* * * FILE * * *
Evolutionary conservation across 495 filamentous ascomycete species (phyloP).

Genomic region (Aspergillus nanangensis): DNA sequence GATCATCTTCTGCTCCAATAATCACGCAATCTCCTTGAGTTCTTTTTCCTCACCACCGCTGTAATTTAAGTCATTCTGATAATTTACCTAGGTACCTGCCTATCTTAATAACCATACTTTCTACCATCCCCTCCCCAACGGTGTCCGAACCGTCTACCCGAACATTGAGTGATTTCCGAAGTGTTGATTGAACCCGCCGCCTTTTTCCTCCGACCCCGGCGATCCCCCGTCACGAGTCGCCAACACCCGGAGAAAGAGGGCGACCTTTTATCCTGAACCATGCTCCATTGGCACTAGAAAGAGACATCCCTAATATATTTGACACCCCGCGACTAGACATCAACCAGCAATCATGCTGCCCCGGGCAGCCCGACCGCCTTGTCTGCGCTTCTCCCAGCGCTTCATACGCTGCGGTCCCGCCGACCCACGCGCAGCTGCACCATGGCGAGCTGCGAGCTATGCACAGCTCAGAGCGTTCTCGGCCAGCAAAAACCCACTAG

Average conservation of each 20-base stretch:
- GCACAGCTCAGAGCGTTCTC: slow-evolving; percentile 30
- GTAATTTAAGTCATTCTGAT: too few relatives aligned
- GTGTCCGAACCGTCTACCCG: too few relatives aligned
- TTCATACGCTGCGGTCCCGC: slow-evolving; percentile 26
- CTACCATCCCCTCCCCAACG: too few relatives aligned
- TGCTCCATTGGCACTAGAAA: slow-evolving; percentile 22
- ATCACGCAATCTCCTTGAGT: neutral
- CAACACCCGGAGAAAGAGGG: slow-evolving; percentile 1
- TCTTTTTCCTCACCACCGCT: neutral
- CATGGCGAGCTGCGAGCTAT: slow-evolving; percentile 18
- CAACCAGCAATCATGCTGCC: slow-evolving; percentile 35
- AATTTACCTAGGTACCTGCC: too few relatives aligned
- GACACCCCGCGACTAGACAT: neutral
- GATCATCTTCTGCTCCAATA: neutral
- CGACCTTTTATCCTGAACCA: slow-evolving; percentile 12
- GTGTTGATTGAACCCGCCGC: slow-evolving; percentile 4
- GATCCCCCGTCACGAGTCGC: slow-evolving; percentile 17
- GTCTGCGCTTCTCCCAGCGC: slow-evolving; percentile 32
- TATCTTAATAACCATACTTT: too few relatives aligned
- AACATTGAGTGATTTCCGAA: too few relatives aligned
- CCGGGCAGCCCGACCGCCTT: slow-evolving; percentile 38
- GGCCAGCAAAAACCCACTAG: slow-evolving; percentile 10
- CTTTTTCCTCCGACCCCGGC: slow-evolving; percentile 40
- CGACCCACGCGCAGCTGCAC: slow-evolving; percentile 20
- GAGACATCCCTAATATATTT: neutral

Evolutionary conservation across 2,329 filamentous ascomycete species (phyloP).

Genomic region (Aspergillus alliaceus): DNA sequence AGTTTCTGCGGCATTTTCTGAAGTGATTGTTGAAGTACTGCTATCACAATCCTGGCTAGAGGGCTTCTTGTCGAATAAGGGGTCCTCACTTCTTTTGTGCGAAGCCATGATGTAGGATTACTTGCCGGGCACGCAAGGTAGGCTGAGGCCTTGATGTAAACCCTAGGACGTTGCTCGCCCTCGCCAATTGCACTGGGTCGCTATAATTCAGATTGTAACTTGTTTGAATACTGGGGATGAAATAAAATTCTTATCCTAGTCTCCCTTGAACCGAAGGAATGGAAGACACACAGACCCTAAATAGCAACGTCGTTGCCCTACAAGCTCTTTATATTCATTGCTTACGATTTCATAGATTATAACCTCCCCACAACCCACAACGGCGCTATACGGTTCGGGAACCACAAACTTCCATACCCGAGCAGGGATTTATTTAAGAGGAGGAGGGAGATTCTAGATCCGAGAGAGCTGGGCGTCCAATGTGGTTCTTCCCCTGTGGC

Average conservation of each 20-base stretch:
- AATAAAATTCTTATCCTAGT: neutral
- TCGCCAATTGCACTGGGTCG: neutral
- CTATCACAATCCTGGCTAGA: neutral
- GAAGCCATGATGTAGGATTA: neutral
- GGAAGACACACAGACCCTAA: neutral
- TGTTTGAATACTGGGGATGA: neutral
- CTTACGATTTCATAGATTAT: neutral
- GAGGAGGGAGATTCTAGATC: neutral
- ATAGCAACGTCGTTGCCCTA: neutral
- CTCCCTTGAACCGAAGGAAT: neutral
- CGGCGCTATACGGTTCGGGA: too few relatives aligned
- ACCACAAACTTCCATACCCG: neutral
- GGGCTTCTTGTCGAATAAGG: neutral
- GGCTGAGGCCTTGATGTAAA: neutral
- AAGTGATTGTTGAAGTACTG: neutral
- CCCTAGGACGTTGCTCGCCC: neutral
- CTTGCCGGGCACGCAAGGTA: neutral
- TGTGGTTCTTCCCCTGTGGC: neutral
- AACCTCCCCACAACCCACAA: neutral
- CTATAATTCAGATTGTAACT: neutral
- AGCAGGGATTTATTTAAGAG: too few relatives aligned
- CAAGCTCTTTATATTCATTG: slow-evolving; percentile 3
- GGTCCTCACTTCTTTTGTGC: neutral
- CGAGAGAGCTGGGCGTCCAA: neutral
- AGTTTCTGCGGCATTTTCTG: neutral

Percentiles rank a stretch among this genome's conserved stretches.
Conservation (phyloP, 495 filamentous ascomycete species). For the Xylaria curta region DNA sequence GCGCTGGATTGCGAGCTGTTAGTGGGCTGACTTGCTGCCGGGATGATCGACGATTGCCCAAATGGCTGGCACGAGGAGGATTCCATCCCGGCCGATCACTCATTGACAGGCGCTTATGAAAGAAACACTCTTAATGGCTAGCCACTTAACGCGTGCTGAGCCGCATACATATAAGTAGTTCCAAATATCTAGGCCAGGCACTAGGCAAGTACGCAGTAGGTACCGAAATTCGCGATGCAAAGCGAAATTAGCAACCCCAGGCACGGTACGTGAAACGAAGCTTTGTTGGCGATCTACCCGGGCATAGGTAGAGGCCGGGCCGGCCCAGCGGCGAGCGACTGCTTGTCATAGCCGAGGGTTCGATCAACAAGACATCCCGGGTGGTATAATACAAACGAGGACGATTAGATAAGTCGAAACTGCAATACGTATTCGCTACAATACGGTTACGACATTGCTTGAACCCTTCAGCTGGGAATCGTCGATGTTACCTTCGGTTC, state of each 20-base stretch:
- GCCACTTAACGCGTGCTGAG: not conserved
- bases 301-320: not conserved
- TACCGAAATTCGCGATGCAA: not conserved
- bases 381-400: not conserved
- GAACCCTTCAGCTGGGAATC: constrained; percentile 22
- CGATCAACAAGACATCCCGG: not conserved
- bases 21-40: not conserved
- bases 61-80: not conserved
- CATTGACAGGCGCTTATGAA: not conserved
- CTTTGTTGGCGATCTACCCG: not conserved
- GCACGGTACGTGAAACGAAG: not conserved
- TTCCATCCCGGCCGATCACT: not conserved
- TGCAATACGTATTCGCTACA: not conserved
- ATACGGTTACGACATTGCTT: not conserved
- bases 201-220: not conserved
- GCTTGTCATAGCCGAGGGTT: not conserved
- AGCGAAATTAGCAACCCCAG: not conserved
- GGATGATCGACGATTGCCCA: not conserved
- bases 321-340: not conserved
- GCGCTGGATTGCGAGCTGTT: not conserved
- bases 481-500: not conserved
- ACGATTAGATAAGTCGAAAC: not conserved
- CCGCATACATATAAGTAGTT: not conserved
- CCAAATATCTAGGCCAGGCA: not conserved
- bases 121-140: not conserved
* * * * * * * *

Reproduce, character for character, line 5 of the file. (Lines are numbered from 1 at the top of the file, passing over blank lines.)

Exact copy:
- GTAATTTAAGTCATTCTGAT: too few relatives aligned